A claim that a law enforcement officer used excessive force in the course of an arrest or other seizure is analyzed under the Fourth Amendment reasonableness standard. See Graham v. Connor, 490 U.S. 386, 394-95 (1989); Forrester v. City of San Diego, 25 F.3d 804, 806 (9th Cir. 1994). "Determining whether the force used to effect a particular seizure is 'reasonable' under the Fourth Amendment requires a careful balancing of 'the nature and quality of the intrusion on the individual's Fourth Amendment interests' against the countervailing governmental interests at stake." See Graham , 490 U.S. at 396 (citations omitted). Liberally construed, the complaint adequately alleges a claim for excessive force in violation of the Fourth Amendment.

The problem for Plaintiff, however, is that he has not provided names for either of the officers and has not identified them as defendants in his complaint. Plaintiff will be given an opportunity to amend his complaint to specifically name the officers as defendants. If Plaintiff files an amended complaint, he is advised that the use of "Jane Doe" or "John Doe" to identify a defendant is not favored in the Ninth Circuit. See Gillespie v. Civiletti, 629 F.2d 637, 642 (9th Cir. 1980). Although the use of a Doe defendant designation is acceptable to withstand dismissal of a complaint at the initial review stage, using a Doe defendant designation creates its own problem: that person cannot be served with process until he or she is identified by his or her real name. If Plaintiff files an amended complaint, Plaintiff must take steps promptly to discover the full name (i.e., first and last name) of each of the officers and provide that information to the Court in his amended complaint. The burden remains on the Plaintiff; the Court cannot undertake to investigate the names and identities of unnamed defendants.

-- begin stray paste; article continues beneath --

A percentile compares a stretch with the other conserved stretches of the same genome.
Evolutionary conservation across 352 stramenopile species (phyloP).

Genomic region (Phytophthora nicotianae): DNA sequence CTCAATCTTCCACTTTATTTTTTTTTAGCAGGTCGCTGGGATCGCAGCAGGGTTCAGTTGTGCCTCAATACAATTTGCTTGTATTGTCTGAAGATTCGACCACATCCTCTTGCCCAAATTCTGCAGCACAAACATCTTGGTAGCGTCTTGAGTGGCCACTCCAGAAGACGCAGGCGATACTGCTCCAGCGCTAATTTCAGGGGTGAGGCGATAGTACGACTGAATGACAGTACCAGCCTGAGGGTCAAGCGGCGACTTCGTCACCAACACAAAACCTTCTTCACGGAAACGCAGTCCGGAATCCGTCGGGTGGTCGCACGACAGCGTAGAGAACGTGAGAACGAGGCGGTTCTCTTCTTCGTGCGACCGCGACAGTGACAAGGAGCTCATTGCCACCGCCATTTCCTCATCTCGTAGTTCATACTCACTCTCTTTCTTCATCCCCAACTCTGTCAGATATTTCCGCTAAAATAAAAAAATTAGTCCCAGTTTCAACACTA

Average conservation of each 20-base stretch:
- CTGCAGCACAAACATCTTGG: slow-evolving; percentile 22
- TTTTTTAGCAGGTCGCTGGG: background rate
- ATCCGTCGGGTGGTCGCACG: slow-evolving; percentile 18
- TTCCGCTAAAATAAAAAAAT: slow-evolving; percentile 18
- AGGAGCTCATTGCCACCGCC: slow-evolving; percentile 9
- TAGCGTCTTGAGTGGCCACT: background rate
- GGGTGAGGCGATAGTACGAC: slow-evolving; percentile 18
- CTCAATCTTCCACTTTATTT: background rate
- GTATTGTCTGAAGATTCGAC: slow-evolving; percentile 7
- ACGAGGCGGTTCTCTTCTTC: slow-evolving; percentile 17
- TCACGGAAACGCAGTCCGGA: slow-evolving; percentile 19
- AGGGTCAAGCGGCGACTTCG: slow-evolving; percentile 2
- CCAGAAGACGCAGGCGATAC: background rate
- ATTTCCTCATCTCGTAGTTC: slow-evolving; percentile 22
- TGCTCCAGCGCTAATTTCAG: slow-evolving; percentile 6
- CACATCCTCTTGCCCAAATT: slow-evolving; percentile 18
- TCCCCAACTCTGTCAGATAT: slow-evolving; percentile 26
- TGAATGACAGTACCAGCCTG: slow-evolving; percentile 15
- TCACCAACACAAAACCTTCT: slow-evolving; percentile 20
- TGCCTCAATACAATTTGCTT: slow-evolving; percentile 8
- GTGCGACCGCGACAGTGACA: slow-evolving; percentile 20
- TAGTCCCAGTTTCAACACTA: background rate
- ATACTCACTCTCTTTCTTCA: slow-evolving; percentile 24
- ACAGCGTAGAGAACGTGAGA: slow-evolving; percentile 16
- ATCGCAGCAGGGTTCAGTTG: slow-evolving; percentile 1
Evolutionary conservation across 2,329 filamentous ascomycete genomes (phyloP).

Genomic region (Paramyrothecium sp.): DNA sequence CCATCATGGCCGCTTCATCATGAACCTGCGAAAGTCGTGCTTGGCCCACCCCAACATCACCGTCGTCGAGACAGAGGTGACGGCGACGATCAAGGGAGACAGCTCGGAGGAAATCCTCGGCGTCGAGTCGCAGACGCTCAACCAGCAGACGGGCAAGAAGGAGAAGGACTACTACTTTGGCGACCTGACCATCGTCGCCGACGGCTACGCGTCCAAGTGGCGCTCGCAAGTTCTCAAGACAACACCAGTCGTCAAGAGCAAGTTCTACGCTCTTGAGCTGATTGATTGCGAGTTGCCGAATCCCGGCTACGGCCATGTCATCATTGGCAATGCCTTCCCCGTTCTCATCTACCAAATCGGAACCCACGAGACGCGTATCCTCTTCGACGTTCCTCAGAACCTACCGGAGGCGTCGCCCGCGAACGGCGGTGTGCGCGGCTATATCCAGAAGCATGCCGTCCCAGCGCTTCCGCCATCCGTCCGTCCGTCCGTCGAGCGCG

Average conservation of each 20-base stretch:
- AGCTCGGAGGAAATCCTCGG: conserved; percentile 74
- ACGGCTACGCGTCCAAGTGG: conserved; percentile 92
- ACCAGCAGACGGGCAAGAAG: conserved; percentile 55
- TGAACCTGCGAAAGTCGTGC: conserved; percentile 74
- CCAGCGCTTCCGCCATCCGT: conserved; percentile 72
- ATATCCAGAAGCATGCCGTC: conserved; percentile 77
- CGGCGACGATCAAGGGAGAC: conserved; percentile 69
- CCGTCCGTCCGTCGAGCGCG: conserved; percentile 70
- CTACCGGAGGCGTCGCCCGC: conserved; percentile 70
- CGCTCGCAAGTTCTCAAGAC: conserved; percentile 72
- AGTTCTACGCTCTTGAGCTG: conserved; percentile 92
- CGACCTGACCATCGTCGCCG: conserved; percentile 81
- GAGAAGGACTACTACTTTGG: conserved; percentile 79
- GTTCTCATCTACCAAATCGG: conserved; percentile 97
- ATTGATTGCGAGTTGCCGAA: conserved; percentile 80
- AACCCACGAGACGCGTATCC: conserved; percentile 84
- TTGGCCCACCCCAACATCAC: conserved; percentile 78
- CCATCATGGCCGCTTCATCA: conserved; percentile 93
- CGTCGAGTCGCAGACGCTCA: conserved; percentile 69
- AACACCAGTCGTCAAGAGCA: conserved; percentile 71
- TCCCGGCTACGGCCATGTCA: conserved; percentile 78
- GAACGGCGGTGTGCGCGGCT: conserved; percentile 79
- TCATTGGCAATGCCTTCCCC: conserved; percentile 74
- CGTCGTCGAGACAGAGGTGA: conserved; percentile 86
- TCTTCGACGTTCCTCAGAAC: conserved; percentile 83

The complaint does not state a claim against the defendants for which Plaintiff did provide names: the Santa Rosa Police Department and Santa Rosa Service Officer Mr. Jauregui. The Santa Rosa Police Department is an arm of the City of Santa Rosa. There is no respondeat superior liability under § 1983, i.e. no liability under the theory that an entity is liable simply because it employs a person who has violated a plaintiffs rights. See Monell v. Dep't of Social Servs., 436 U.S. 658, 691 (1978); Taylor v. List, 880 F.2d 1040, 1045 (9th Cir. 1989). The City of Santa Rosa does not have liability based solely on the fact that it employed the alleged wrongdoing officers. However, local governments are "persons" subject to liability under 42 U.S.C. § 1983 where official policy or custom causes a constitutional tort, see Monell , 436 U.S. at 690. To impose municipal liability under § 1983 for a violation of constitutional rights, a plaintiff must show: (1) that the plaintiff possessed a constitutional right of which he or she was deprived; (2) that the municipality had a policy; (3) that this policy amounts to deliberate indifference to the plaintiffs constitutional rights; and (4) that the policy is the moving force behind the constitutional violation. See Plumeau v. School Dist. #40 County of Yamhill, 130 F.3d 432, 438 (9th Cir. 1997). Plaintiff has not made any such allegations. The municipal defendant is dismissed. Plaintiff is granted leave to file an amended complaint in which he may attempt to allege a Monell claim against the City of Santa Rosa.

As for defendant Santa Rosa Service Officer Mr. Jauregui, Plaintiff adds no facts whatsoever linking Mr. Jauregui to his allegations of wrongdoing. If Plaintiff files an amended complaint and keeps Mr. Jauregui as a defendant, he must set forth specific facts showing how Mr. Jauregui actually and proximately caused the deprivation of his ...